The number of Americans filing new unemployment claims rose for the second straight week, a sign the nation’s steady decline among newly jobless workers may have reached a standstill.
Another 1.43 million workers filed new claims last week, up about 12,000 from the week before, bringing the U.S. total since the start of the coronavirus pandemic to 54.4 million.
The better news: After two spiky weeks, Florida’s new-claims count dropped to 87,062, a decline of nearly 22,000 from the previous week. That’s still more than double the worst week of the 2009 recession.
Florida has now shepherded $12.2 billion to 1.81 million jobless claimants during the pandemic. More than $8.9 billion of that has come from the federal government’s weekly $600 emergency unemployment payments, the last of which went out last week. Congress has been debating an extension of the payments, possibly a lower amount, but has made little progress.
The new unemployment claims numbers arrived on the same day the U.S. Bureau of Economy Analysis announced America’s economy shrunk by 32.9 percent during April, May and June, the worst drop on record.
The coronavirus created a “perfect storm” of economic anxiety for people who’ve lost their jobs, said Megan Rose, CEO of Better Together, a Naples nonprofit aimed at building resources for struggling families, including helping parents find work. The group has seen a 155 percent increase in demand for its programs during the pandemic.
“The overall message we’re hearing is that people are concerned about the future; they’re feeling stressed about the economy,” Rose said. “What’s most tragic are the families and the people who’ve lost hope.”
Better Together is hosting a virtual job fair, its second of the pandemic, on Friday. It aims to put 500 prospective workers into as many as 100 jobs.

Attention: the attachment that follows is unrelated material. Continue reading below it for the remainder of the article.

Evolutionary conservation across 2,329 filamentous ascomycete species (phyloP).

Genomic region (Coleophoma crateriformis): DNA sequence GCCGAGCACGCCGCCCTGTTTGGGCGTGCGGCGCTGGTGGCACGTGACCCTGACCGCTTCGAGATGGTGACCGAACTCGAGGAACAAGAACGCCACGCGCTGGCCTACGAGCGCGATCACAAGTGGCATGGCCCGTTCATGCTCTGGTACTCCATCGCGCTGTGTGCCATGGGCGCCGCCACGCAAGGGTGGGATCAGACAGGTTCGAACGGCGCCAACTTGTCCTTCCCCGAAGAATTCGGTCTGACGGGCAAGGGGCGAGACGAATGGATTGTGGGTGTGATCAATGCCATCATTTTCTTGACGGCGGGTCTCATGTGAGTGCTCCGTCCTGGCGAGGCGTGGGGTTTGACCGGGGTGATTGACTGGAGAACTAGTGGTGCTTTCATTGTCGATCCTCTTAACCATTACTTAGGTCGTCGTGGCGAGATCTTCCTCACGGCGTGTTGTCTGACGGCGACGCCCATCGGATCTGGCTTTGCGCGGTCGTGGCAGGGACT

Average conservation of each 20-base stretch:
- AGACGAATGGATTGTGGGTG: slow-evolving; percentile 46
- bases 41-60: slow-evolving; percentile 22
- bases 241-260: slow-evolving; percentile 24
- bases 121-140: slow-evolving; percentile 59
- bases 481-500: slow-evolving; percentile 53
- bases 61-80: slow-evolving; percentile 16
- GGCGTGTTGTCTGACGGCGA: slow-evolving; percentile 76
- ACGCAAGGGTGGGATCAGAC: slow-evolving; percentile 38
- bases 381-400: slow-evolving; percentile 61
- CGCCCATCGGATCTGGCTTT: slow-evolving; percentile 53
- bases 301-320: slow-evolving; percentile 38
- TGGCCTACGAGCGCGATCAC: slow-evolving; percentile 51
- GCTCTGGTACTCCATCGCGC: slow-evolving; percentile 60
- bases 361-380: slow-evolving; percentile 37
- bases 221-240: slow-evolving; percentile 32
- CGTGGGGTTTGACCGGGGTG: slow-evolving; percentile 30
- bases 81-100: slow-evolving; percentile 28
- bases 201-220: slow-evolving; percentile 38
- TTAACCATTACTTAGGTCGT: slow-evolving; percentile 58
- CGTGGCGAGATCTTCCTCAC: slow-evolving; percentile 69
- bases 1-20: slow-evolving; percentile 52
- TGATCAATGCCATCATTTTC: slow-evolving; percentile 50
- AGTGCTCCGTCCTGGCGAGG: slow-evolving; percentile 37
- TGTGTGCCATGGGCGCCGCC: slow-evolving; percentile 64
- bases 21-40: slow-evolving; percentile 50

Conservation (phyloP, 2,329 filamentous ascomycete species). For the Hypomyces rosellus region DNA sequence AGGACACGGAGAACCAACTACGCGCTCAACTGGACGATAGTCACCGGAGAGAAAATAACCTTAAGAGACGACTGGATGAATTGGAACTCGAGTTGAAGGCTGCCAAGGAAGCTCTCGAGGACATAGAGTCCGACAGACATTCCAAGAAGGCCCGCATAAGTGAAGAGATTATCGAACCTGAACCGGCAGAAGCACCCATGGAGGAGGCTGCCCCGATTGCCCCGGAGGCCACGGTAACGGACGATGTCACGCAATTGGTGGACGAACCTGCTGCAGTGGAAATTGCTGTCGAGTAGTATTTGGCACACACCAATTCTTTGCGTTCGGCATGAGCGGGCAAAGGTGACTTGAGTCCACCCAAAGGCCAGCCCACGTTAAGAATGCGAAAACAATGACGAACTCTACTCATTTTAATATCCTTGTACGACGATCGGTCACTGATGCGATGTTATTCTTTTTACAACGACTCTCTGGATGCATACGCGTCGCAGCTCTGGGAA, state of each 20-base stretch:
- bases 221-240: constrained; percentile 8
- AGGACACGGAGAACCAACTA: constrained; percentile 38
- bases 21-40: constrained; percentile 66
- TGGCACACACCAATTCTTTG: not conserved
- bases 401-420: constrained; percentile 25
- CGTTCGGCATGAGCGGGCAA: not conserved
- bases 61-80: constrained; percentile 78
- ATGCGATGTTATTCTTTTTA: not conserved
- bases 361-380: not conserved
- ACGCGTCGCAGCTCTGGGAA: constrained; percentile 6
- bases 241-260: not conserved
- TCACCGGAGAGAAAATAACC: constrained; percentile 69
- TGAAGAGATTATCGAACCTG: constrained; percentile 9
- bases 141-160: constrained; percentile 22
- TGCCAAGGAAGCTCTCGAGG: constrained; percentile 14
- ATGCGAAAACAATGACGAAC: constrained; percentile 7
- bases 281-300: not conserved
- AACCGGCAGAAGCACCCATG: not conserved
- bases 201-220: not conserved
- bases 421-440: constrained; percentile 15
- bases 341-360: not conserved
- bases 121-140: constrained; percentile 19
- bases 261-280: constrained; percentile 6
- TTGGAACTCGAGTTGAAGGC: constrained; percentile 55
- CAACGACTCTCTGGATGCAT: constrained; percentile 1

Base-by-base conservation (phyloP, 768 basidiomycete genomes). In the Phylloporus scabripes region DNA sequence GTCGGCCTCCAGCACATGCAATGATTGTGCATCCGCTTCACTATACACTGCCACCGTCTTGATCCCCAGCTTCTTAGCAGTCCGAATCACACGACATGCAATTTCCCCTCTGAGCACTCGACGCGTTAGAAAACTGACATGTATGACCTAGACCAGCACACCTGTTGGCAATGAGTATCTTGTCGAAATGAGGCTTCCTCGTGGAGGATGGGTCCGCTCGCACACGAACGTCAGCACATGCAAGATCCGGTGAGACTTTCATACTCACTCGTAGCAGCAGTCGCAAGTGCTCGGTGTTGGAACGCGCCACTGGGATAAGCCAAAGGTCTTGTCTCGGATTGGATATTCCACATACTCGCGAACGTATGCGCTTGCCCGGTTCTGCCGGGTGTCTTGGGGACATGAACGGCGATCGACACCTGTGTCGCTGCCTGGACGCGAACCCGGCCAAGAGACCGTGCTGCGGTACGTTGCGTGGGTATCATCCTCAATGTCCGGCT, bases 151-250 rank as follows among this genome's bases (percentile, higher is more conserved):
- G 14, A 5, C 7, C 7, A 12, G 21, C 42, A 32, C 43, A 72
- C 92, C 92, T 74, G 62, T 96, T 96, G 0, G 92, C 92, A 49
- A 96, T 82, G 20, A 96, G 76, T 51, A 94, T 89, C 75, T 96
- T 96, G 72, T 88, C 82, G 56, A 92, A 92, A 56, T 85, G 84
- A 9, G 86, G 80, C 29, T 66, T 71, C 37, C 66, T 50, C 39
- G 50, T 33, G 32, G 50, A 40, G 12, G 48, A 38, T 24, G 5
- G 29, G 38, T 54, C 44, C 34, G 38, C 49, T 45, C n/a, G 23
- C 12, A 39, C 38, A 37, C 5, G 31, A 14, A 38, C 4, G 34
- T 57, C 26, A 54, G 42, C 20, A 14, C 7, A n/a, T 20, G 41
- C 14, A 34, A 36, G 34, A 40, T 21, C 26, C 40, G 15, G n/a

“Unemployment is a revolving door of rejection that robs people of their dignity,” she said. “Those things can be linked to substance abuse and mental health.”
The travel and tourism industries continue to be some of Florida’s hardest hit.
Plummeting passenger traffic led Tampa International Airport concessionaires this week to notify the state of more extended layoffs at several shops and restaurants, including Dylan’s Candy Bar, the Hard Rock, Cafe Ducky’s Sports Bar and Spanx. Since the start of the pandemic, at least nine companies with operations at the airport — including United Airlines, Marriott and Hertz — have filed such notices, affecting up to 1,110 employees.
The state this week eased some impending burdens on the jobless, including extending the waiver of work search and registration requirements for unemployment through Sept. 5. Gov. Ron DeSantis late Wednesday extended the state’s moratorium on evictions and foreclosures to Sept. 1.
Those who have exhausted their state unemployment insurance can apply for the Federal Pandemic Emergency Unemployment Compensation program, which can extend benefits for eligible claimants by up to 13 weeks.
Even some people who are now back at work worry about changes to unemployment insurance in the months to come, since the jobs they’ve gone back to are different than they were back in February.
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Christi O’Malley, a hair stylist in South Tampa, got six weeks of unemployment when her salon closed from March to mid-May. She’s now back to work, but with limitations on how many customers she can see per day. So while she is back to work full time, she’s making about a quarter less than before.
“We’re working, but business is slower and different, because you have to space everybody out, and still, a lot of people are afraid to come,” she said. “I have an older clientele, so they have compromised systems or they’re scared.”
While O’Malley’s unemployment has run out, her son, who was let go from a restaurant that closed, has kept receiving checks. He’s 20 and lives at home with her, paying rent. Their family is keeping an eye on Washington to see if Congress extends the federal government’s $600 weekly unemployment payments, which ended last week.
“Even if they did a couple of hundred dollars, it would certainly help him with car insurance,” she said. “We’ll just tighten the belt up a little bit. And I’m being very cautious, because who knows what’s going to happen? It’s far from over."
That, she said, should be enough for the state and federal government to shore up their unemployment systems before rushing to reopen the economy.
“I think we should wait on reopening 100 percent, and I think it should be a little more uniform across the board,” she said. “People’s lives matter more than the money. The money will come back. They really need to take care of the people, and keep the unemployment going.”
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